He Said, She Said: How to Protect Your Assets During a Divorce

Do As Much Preparation As Possible

Planning on initiating divorce proceedings? It’s understandable that you want to get it over with, but slowing down and approaching the matter methodically will serve you well down the line.

Create an inventory of all assets. Take photographs or video, make copies of any and all documents — not just financial account statements but also appraisals, purchase receipts, home inspection paperwork, and the like.

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Start a document or spreadsheet of all assets, and begin dividing them up in terms of how hard you’re willing to fight for them. There will be some items that you must have, others that would be nice to have but that you’re willing to negotiate, and others that you don’t care about and can let your former spouse take. Assets may move from one category to another as the division begins to heat up, but it’s good to have a starting point.

Don’t Forget Digital Security

Do not rely on electronic records stored in the cloud for this documentation. Print everything out or take screenshots and send them to yourself. Having multiple copies is a good idea, as well.

You may want to establish a dedicated email account for this and for other divorce-related communications. If so, do not log into it on a shared device.

While you’re at it, make sure your privacy settings are locked down tight. Password-protect everything and change your passwords on every account you can think of. This means bank accounts and investment accounts, of course, but also your social media profiles and Dropbox or other storage platforms.

Choose a password that is radically different from your previous ones, or better yet, use a password generator and storage app like LastPass to create super-strong passwords for all of your accounts.

Bring In the Pros

In some cases, it might be advisable to hire a private investigator or forensic accountant. This is especially true when the soon-to-be-ex owns a small business or has been in charge of the household finances. These professionals can provide independent data, which helps ensure that all assets are on the table and will be considered during the divorce proceedings.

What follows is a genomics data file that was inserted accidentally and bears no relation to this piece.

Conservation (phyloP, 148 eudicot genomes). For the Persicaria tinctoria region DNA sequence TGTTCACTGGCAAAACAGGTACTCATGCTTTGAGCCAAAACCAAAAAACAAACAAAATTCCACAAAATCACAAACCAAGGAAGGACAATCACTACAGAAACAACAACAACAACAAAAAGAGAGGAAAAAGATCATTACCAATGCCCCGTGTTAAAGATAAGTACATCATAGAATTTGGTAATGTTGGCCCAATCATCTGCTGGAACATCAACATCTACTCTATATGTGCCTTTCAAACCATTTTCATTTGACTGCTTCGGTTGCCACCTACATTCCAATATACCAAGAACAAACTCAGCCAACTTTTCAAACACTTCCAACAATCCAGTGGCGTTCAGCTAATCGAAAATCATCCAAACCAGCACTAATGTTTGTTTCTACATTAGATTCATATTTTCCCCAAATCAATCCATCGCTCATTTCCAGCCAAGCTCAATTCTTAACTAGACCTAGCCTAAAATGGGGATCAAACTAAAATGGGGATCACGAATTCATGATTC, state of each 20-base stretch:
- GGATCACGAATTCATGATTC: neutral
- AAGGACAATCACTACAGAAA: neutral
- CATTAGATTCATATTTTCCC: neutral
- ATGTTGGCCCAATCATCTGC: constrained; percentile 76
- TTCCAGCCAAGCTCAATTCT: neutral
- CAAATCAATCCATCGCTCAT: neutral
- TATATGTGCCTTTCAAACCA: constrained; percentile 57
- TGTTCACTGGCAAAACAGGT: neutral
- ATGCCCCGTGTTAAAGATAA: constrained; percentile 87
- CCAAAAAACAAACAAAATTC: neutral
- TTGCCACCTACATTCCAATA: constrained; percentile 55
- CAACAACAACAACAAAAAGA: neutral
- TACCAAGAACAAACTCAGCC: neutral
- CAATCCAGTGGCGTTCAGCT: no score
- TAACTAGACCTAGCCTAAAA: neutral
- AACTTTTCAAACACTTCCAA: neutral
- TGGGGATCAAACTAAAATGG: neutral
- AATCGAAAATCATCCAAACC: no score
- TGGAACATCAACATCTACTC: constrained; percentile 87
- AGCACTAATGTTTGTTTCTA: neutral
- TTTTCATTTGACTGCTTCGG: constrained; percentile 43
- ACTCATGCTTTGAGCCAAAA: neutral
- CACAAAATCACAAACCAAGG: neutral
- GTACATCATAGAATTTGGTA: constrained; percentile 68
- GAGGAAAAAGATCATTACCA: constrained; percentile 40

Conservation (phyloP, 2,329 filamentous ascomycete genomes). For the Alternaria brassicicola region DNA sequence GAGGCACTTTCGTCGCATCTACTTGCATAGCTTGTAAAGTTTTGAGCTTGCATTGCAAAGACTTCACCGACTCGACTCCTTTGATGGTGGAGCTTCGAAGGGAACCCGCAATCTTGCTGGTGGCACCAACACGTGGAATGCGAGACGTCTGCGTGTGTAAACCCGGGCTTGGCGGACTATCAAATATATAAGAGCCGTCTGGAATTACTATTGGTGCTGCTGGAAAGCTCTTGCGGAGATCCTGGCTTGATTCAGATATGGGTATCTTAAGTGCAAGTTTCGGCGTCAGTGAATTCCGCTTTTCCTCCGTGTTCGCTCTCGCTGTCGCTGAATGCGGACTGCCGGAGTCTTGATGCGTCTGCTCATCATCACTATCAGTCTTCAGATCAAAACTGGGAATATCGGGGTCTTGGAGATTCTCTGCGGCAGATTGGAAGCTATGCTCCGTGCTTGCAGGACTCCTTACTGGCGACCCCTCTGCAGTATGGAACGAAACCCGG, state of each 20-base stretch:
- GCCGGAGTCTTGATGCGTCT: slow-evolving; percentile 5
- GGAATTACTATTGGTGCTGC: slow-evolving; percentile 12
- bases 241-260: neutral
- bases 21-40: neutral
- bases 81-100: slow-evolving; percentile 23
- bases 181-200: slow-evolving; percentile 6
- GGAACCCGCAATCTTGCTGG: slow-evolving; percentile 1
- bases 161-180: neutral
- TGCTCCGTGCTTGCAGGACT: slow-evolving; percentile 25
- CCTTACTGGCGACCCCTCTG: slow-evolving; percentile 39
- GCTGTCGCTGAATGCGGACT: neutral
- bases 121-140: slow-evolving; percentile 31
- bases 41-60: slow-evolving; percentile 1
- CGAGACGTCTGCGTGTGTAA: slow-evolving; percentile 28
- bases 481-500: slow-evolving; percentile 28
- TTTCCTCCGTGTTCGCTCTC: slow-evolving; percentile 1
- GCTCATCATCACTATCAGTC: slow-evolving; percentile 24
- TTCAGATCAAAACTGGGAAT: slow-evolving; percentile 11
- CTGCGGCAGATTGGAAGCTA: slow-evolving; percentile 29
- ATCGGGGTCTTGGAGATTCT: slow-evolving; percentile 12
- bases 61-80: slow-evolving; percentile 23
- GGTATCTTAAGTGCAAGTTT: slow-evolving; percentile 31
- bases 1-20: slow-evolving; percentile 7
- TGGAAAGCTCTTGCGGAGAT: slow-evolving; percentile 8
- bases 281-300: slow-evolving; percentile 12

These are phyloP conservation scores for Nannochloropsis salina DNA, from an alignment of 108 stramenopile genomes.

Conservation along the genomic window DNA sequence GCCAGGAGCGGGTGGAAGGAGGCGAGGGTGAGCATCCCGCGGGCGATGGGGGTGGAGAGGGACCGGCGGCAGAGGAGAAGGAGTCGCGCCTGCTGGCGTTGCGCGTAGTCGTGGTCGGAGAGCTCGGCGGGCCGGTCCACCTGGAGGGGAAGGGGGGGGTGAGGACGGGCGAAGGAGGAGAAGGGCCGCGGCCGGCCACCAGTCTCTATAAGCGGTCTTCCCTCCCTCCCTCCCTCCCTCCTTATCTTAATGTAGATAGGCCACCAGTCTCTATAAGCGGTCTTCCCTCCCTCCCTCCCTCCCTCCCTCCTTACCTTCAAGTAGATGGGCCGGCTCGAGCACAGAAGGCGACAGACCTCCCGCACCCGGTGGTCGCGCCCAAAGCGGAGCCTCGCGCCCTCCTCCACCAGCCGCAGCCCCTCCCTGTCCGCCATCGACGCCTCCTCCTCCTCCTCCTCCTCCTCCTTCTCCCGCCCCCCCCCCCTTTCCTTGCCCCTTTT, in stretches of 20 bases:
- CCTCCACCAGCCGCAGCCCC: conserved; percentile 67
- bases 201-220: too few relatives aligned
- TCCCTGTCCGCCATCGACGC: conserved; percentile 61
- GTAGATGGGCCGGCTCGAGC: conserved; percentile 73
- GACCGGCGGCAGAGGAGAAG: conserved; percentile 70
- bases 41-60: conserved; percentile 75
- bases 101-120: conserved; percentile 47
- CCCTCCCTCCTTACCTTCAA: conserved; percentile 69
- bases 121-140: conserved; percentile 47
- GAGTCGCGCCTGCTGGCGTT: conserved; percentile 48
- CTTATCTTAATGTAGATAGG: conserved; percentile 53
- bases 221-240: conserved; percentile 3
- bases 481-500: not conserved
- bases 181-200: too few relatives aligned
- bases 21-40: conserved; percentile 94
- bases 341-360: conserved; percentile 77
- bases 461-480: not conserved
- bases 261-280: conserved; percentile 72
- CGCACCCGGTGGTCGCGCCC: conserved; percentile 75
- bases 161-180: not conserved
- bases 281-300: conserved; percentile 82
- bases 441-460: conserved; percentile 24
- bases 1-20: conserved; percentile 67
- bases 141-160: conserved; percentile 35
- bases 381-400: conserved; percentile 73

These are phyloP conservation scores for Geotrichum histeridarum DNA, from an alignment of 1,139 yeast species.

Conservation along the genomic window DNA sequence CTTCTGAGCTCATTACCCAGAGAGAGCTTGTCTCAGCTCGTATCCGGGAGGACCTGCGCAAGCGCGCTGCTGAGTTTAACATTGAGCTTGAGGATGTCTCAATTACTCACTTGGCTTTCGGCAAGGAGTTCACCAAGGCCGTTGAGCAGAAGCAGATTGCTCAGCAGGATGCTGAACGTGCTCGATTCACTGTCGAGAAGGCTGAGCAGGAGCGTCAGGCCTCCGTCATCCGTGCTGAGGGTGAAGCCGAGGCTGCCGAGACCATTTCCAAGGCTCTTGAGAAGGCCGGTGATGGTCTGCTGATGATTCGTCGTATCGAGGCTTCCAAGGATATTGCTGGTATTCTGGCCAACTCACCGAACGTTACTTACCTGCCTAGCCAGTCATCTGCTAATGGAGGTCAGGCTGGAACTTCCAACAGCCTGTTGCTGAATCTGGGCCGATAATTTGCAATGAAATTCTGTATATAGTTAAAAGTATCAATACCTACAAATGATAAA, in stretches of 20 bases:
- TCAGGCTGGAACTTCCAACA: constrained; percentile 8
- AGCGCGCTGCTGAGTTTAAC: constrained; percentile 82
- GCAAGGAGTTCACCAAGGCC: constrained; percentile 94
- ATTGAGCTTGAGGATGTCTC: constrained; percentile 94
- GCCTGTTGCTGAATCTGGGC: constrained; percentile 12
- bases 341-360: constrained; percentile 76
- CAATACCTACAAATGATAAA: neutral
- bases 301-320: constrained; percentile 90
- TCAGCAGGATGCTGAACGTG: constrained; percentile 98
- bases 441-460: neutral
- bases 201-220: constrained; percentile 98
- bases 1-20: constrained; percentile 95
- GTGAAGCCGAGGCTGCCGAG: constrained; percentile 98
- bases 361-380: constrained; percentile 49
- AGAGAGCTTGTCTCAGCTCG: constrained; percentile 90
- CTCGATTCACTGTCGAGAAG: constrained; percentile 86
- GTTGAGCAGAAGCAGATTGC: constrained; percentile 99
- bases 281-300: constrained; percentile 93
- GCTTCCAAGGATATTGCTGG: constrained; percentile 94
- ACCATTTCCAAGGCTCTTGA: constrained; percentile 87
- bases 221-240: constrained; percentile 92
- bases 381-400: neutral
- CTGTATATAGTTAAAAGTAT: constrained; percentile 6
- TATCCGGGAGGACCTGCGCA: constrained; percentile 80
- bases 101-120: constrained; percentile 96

Financial advisors who specialize in asset separation can also be a huge help. They’re aware of regulations, potential assets, tax implications, and other factors that you probably know nothing about, so they can steer you away from financial maelstroms and into safer waters.

Ask your divorce lawyer in Dayton Ohio if they have worked with particular advisors or forensic accountants in the past that they would recommend, advises a Harrisburg divorce attorney.

Take Taxes Into Consideration

Not all assets are created equally; don’t make the mistake of taking everything at face value, no matter how much you’re tempted to simplify the overall picture. For example, the value of a house appraised at $200,000 is not equivalent to the value of distributions on a $200,000 individual retirement account.

Take a longer-term view of assets by factoring in taxes, penalties, and other variables that can come back to bite you.

Lastly, Learn to Compromise and Let Go

Emotions run high during any divorce, and if yours is shaping up to be acrimonious, it can be difficult to stay grounded and rational. Yet compromises are usually in everyone’s best interests. Ask yourself if it’s really that important to get the house, or the boat, or the Stickley chair that was the first major purchase you made together. The answer may be “yes” — and that’s OK. Add that item to your Must-Haves column.

If you’re being scrupulously honest, however, you might realize you’re digging in your heels only out of spite, because you’re angry and want to hurt the other party, or because it’s convenient — for example, packing up an entire house and moving to another residence is a pain, but it might be worthwhile if the family home is now too big or too expensive for you on your own.

Don’t forget that if you enter negotiations with a spirit of cooperation, it may help defuse your former spouse’s aggressive, argumentative attitude. Whatever you can do during this difficult period to stay calm, reduce stress, and make the process smoother, is a win for both of you.

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